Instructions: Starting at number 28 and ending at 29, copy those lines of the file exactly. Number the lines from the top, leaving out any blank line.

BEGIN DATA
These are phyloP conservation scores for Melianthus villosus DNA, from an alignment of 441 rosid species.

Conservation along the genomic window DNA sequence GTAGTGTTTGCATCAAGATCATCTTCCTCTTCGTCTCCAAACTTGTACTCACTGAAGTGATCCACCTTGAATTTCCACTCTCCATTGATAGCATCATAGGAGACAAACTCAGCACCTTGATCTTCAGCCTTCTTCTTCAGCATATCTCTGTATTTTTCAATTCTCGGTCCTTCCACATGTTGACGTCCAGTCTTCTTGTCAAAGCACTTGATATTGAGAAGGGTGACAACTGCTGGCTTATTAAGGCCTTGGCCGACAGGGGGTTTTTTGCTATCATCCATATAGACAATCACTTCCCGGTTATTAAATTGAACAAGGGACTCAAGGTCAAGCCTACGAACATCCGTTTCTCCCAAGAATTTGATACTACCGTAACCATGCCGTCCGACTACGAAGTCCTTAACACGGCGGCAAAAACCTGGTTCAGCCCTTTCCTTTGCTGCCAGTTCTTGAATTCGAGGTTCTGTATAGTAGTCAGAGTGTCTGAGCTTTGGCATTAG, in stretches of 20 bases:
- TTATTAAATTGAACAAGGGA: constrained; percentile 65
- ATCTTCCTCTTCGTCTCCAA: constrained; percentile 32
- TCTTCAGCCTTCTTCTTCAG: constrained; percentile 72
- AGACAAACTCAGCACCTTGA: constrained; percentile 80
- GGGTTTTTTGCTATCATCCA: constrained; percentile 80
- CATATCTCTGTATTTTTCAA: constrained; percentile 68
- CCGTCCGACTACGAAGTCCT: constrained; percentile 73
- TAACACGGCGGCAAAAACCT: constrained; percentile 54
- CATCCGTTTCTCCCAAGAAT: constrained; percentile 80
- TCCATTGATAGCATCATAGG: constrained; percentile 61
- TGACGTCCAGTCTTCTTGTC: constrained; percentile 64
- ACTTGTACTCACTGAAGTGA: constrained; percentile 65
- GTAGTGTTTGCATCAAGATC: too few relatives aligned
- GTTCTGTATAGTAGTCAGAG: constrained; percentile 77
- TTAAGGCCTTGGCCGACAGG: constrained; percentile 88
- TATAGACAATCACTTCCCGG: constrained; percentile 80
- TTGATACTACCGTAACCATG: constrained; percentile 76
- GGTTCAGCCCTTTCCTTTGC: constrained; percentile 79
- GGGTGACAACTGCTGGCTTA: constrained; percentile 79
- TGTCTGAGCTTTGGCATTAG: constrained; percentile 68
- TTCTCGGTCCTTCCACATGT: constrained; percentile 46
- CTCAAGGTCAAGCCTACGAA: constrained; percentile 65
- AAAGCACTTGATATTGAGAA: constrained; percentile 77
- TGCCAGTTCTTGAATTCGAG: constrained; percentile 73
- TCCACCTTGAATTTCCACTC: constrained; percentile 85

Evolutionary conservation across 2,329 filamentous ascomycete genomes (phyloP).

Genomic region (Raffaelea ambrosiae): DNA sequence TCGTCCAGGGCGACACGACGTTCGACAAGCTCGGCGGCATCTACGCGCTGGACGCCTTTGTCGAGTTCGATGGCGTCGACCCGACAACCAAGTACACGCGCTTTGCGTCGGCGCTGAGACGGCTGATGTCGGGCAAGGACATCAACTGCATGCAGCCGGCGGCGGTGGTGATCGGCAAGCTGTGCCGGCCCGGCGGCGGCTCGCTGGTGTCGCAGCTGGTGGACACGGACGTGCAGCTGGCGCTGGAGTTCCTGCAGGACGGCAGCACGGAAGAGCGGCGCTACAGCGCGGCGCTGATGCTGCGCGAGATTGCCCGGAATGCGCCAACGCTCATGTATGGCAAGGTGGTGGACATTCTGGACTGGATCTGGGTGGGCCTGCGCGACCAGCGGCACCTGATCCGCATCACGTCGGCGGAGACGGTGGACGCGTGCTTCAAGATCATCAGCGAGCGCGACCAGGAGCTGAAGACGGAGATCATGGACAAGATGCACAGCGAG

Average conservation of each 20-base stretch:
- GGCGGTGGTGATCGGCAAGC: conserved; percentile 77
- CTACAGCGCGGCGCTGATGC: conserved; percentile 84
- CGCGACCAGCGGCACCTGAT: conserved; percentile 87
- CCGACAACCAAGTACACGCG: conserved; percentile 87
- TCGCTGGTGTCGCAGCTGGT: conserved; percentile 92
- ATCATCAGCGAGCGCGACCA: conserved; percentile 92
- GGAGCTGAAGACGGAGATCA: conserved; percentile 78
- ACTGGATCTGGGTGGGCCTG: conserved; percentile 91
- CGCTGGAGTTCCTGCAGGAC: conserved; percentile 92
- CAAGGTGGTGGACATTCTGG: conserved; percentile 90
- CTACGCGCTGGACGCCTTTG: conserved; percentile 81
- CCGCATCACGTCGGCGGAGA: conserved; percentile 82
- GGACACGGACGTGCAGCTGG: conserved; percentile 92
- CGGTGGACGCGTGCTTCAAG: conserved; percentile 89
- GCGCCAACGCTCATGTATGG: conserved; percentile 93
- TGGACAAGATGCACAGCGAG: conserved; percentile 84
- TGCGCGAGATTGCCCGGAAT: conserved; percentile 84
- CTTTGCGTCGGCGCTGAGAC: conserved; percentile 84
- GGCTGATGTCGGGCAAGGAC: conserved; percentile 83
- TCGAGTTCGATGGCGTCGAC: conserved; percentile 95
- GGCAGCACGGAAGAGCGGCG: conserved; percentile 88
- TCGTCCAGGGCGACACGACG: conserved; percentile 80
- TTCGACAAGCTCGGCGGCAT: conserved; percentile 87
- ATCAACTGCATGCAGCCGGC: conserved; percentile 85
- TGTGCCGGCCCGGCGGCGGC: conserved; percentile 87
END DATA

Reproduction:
Evolutionary conservation across 2,329 filamentous ascomycete genomes (phyloP).

Genomic region (Raffaelea ambrosiae): DNA sequence TCGTCCAGGGCGACACGACGTTCGACAAGCTCGGCGGCATCTACGCGCTGGACGCCTTTGTCGAGTTCGATGGCGTCGACCCGACAACCAAGTACACGCGCTTTGCGTCGGCGCTGAGACGGCTGATGTCGGGCAAGGACATCAACTGCATGCAGCCGGCGGCGGTGGTGATCGGCAAGCTGTGCCGGCCCGGCGGCGGCTCGCTGGTGTCGCAGCTGGTGGACACGGACGTGCAGCTGGCGCTGGAGTTCCTGCAGGACGGCAGCACGGAAGAGCGGCGCTACAGCGCGGCGCTGATGCTGCGCGAGATTGCCCGGAATGCGCCAACGCTCATGTATGGCAAGGTGGTGGACATTCTGGACTGGATCTGGGTGGGCCTGCGCGACCAGCGGCACCTGATCCGCATCACGTCGGCGGAGACGGTGGACGCGTGCTTCAAGATCATCAGCGAGCGCGACCAGGAGCTGAAGACGGAGATCATGGACAAGATGCACAGCGAG